On Becoming Part of the Food Chain

by Scott Hamilton and Brian Zgliczynski, members of the Fish Team

At Kingman, curiosity comes bearing teeth. Photograph by Jen Smith.

A few hours after dark, we arrived at Kingman Reef—a U.S. Fish & Wildlife Refuge and Marine National Monument at the northwestern end of the Line Islands chain and arguably one of the most pristine coral reefs remaining on the planet. As the Hanse Explorer turned to enter the mouth of this horseshoe-shaped reef system, we were greeted by jumping schools of needlefish and flying fish illuminated by our bright ship lights. We set anchor and within minutes the needlefish congregated around the ship’s lights, looking for prey. Just as quickly, the apex predators (grey reef sharks) began encircling the boat, looking to prey on unsuspecting needlefish. Over thirty large sharks patrolled nearby, tentative at first—making quick little strikes to gauge the reaction of their prey. For the next several hours we watched the sharks chase and attack needlefish right at the surface of the water. Each successful strike was accompanied by a feeding frenzy as sharks rushed into a roiling mass, fighting over the remains. This exact scene was to recreate itself over the successive three evenings at Kingman, but all we could think about at this moment was that in the morning we would be diving amongst all those sharks as part of the Fish Team.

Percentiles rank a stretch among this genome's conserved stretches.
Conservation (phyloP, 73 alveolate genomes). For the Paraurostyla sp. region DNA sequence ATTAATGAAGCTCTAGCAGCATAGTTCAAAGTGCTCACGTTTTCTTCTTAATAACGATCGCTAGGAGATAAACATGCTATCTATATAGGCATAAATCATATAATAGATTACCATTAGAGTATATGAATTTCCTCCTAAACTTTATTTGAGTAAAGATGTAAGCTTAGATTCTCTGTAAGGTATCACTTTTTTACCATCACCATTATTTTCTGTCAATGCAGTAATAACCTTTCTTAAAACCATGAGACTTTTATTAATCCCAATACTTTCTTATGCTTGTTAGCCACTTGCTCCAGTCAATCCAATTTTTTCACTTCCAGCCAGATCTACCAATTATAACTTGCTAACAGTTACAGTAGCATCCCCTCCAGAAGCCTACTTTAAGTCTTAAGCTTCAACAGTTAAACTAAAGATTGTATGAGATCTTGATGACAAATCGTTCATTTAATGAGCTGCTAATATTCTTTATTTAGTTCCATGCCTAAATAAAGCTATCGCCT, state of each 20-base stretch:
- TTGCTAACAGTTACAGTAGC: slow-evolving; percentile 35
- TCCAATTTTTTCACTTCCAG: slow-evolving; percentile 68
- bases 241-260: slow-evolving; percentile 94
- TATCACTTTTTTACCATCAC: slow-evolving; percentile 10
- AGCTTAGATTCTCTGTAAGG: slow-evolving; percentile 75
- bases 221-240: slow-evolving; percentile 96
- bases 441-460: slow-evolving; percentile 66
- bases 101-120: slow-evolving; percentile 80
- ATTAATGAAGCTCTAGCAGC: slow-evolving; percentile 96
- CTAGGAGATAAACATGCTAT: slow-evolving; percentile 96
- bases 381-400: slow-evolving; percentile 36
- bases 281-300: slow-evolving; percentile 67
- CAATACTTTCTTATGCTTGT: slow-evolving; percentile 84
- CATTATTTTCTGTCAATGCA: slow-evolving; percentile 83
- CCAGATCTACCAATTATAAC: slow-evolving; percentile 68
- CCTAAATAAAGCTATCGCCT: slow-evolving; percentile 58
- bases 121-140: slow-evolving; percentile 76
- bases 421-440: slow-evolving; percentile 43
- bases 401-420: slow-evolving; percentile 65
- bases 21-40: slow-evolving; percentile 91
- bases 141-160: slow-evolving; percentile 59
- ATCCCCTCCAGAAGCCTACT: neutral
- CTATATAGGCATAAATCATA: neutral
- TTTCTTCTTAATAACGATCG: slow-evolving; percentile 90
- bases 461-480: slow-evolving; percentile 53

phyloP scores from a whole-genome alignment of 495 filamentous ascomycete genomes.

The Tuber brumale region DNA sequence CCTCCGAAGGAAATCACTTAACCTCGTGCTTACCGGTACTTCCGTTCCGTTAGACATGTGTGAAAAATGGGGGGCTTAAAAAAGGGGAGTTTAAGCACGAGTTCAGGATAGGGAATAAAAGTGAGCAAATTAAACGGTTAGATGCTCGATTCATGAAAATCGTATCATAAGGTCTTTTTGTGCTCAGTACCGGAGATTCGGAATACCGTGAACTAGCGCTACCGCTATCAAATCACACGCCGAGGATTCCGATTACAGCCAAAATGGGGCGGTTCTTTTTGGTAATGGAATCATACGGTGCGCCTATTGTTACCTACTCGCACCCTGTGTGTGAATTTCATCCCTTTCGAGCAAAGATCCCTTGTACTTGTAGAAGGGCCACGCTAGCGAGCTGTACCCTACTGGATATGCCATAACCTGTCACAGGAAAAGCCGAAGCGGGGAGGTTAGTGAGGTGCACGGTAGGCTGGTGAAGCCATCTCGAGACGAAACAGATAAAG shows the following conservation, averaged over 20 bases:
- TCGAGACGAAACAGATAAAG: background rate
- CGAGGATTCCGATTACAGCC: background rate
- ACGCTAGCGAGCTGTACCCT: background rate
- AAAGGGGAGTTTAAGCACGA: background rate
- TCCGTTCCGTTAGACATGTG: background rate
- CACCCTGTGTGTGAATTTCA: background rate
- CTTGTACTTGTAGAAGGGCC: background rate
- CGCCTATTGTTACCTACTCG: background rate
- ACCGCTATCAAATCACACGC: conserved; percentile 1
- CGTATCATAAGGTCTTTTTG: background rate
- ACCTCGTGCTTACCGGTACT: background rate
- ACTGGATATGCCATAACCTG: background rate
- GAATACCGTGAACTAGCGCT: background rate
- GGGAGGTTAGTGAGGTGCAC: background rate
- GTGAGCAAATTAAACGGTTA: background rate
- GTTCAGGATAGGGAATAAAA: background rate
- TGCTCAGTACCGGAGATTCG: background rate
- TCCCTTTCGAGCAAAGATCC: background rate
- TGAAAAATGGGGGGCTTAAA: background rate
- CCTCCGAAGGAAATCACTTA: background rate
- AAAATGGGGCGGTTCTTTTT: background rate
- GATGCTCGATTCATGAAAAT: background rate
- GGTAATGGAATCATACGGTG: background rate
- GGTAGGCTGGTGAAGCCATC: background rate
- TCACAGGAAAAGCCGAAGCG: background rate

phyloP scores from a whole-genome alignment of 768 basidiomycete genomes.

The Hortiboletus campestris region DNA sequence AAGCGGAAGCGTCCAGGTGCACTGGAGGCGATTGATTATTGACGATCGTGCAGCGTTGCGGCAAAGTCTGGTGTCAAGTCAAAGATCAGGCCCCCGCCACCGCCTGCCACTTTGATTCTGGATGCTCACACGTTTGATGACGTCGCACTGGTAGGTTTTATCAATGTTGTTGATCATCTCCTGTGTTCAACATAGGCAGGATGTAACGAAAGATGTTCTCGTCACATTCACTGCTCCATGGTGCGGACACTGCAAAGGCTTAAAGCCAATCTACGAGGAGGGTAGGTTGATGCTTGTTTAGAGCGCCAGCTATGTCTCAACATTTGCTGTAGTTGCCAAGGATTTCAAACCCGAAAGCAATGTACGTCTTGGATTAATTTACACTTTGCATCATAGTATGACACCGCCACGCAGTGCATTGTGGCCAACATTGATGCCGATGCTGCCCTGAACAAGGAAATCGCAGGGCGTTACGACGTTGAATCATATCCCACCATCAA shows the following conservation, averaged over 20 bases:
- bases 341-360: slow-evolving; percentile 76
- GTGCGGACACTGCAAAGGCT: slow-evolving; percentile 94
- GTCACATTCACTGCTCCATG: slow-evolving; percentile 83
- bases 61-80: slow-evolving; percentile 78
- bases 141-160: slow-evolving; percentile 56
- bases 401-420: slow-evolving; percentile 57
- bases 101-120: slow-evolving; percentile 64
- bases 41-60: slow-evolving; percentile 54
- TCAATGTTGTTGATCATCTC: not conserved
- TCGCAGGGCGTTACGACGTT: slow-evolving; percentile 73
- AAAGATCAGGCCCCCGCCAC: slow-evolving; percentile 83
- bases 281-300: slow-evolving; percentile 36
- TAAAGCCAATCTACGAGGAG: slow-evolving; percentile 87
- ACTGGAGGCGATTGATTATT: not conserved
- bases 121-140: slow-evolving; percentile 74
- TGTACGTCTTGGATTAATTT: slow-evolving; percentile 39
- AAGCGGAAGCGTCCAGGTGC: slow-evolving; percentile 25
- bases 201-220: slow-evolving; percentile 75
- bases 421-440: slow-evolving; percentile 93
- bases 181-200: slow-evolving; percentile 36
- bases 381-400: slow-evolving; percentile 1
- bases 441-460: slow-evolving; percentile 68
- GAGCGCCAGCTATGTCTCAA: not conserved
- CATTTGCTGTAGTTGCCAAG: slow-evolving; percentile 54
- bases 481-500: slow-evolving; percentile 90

Indeed, early the next morning we headed out through La Paloma Pass to a site on the south shore to make our first dive at Kingman. We were excited as we prepared to enter the water while dolphins played in the surf only fifty feet away. Our goal this cruise is to examine how apex predators change the growth rate of fishes from a variety of trophic levels: the herbivores who eat seaweeds, the planktivores that consume zooplankton, the omnivores that prey on invertebrates and others, and apex predators that target other fishes. To do this, we have to collect individuals and then record their size, reproduction, energy stores, diet specialization, and—most importantly—age and growth using ear-stones (i.e., otoliths). Otoliths act as historical recorders, forming annual bands of alternating light and dark color that reflect events throughout a fish’s life, similar to tree rings.

A shark in his element, at Kingman Reef. Photograph by Jen Smith.

We descended onto a beautiful shallow reef, covered in dense thickets of staghorn Acropora corals, where we had to fight against a raging current to maintain our position and begin our task of fish collection. Employing a variety of collecting implements ranging from hand nets to spears to traditional fishing gear, we began sampling eight common species representative of major trophic groups. Instantly, twenty grey reef sharks, six whitetip reef sharks, and over a hundred two-spot snappers–all apex predators on these reefs–assembled in our vicinity. All this attention made for an action-filled first dive that was a bit unnerving. The reef sharks—much larger here on average than at Palmyra, and very curious—drifted just beyond the tips of our fins. After seeing how effortlessly the sharks swam in the current last night, we never felt lower on the food chain.